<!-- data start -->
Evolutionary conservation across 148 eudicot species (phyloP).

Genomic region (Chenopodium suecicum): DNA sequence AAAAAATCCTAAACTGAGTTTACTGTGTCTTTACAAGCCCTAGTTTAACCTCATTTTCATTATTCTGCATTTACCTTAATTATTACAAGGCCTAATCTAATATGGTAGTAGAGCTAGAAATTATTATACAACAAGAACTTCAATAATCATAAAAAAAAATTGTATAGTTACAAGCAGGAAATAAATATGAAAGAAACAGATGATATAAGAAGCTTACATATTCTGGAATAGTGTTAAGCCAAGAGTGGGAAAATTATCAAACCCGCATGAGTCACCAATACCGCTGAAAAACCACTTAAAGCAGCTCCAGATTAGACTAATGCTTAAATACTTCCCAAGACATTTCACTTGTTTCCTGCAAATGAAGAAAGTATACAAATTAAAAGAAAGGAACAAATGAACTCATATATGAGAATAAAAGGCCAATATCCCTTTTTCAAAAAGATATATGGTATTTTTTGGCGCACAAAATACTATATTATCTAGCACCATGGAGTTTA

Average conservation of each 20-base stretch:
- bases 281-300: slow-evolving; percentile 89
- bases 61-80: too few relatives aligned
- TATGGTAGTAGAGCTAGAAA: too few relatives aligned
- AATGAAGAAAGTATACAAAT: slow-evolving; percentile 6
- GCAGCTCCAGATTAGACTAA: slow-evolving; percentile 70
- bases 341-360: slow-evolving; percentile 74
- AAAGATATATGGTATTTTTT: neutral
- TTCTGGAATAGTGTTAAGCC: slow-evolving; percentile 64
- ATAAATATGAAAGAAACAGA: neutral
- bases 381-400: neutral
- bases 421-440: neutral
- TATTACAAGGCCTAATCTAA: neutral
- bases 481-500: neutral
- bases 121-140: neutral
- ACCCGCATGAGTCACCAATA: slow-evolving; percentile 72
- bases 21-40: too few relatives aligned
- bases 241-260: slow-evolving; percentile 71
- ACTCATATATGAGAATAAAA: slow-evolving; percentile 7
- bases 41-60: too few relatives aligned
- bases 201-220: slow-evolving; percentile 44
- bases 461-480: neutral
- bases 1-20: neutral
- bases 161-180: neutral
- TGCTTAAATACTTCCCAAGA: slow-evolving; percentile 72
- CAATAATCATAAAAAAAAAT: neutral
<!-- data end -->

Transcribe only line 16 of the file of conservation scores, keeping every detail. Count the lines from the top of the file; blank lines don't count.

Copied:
- bases 481-500: neutral